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For bailout nations, new EU treaty is high price to pay

A new EU fiscal treaty could help keep national governments from overspending. But for EU nations already receiving bailouts, its conditions would be a big blow to their economies and national pride.

By Michail VafeiadisContributor / March 2, 2012

Germany's Chancellor Angela Merkel chats with European Commission President Jose Manuel Barroso and Italy's Prime Minister Mario Monti at an European Union leaders summit in Brussels March 2, 2012. Of the European Union's 27 members, 25 signed a 'fiscal compact' enshrining common debt rules that will put an especially heavy burden on nations already receiving bailout money.

Sebastien Pirlet/Reuters


If you were a voter in a financially troubled democracy, imagine putting up with this:

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  • Whenever a political impasse over a budget or some other fiscal crisis occurred – or even the whiff of one – outside monitors would swoop in to see how your government was handling it.
  • Annually, government officials would send foreign bureaucrats their budget plans for the coming year and give advance notice of imminent economic reforms and government bond sales.
  • The bureaucrats would have access to all government and banking data. They could order bank stress tests, require adjustments to government spending plans if revenues weren't keeping up, and as a last resort, suspend funds to the nation and even fine it if elected officials failed to rein in their budgets.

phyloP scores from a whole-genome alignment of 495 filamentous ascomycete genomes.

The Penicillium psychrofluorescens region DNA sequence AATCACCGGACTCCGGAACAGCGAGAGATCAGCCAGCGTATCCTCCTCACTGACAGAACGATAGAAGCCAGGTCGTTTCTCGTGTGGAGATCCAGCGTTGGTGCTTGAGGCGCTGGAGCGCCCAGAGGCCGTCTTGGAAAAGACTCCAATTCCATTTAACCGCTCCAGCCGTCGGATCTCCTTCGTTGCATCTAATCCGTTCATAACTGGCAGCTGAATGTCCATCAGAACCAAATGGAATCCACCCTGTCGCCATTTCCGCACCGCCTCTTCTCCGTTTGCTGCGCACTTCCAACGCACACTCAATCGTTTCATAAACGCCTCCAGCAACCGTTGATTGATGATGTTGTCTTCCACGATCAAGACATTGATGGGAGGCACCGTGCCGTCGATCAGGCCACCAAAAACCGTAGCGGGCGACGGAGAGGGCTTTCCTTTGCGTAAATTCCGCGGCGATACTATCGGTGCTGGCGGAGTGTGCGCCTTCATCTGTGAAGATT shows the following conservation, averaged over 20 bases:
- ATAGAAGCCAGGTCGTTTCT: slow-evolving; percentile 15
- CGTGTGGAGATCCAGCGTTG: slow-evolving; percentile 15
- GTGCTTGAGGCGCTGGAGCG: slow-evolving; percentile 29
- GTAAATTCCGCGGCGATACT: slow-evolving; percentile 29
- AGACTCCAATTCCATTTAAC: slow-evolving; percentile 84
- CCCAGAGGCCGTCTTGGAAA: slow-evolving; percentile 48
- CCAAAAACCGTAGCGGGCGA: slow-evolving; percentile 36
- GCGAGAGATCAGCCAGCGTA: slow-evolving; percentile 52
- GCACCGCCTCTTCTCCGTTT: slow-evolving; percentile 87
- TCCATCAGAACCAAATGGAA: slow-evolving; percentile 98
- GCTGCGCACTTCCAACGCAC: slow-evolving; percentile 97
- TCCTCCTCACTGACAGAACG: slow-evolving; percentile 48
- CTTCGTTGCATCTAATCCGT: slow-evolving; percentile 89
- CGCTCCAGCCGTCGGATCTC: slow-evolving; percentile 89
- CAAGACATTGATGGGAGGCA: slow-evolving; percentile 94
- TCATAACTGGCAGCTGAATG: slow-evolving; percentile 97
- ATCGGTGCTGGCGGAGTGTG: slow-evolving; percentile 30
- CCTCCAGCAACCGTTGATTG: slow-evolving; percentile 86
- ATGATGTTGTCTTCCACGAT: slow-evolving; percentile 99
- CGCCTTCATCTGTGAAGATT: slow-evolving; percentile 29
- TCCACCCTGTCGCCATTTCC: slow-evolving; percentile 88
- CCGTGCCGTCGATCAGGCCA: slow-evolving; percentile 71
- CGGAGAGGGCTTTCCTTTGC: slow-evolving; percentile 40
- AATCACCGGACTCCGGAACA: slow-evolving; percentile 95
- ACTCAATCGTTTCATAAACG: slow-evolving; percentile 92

Such impositions on national sovereignty aren't international diktats for some impoverished nation. They're the rules in the new fiscal treaty that European leaders agreed to Friday in a bid to limit government overspending in the European Union. It's not clear how strictly the rules will be enforced for nations that have so far avoided a fiscal crisis. But for those ailing nations already receiving bailouts, it represents a high price to pay – both in economic and political terms – for the privilege of remaining in the eurozone.

“The Commission will have wider discretion to issue recommendations about national tax and spending policies, something it usually avoids for countries that are not in breach of existing deficit rules," reports the Financial Times

For the treaty to take effect, it still has to be ratified by 25 of the 27 national governments in the European Union (Britain and the Czech Republic opted out of the pact). That's an uncertain task in some countries, as years of harsh austerity measures have left many voters disaffected with the EU. If passed by national governments, the rules would come into force immediately and apply "enhanced surveillance" of Greece, Portugal, and Ireland, current recipients of bailouts from the EU and the International Monetary Fund

The extent of the fiscal and economic scrutiny will depend on the severity of the state’s debt situation and the assistance it gets.  


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